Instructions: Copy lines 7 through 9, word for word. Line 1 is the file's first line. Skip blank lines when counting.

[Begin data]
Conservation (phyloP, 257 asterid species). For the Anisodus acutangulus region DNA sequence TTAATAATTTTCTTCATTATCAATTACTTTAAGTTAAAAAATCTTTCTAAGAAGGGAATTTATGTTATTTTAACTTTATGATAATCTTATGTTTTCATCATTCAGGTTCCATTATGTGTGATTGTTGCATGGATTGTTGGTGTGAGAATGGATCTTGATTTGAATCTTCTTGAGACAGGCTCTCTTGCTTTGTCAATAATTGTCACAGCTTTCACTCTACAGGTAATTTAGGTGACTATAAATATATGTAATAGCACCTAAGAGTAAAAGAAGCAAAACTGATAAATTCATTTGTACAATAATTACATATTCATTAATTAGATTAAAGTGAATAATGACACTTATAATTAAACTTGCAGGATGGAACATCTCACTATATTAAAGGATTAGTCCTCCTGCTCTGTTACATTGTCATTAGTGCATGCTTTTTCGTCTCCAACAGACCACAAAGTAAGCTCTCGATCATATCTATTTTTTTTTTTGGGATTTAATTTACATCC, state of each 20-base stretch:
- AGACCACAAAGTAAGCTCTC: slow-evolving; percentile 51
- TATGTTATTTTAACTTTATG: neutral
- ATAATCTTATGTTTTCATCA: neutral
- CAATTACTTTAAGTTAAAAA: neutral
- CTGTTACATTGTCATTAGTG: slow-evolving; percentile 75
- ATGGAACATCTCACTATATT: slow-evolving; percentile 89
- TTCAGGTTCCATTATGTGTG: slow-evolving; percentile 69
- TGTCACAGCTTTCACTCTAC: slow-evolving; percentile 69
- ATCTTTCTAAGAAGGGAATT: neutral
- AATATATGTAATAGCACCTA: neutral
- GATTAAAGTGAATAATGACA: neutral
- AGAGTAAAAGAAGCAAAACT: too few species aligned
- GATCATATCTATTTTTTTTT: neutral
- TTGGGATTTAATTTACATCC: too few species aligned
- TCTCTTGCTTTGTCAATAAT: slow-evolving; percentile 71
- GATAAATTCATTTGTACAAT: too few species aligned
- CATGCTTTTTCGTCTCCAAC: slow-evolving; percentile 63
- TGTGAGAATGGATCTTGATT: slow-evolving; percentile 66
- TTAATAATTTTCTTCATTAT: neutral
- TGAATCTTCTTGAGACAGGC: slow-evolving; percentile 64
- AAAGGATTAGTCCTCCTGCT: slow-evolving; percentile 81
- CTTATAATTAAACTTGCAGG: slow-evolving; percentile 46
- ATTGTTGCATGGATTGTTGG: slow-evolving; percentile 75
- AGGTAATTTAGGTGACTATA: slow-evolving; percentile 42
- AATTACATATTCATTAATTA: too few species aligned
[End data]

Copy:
- ATGGAACATCTCACTATATT: slow-evolving; percentile 89
- TTCAGGTTCCATTATGTGTG: slow-evolving; percentile 69
- TGTCACAGCTTTCACTCTAC: slow-evolving; percentile 69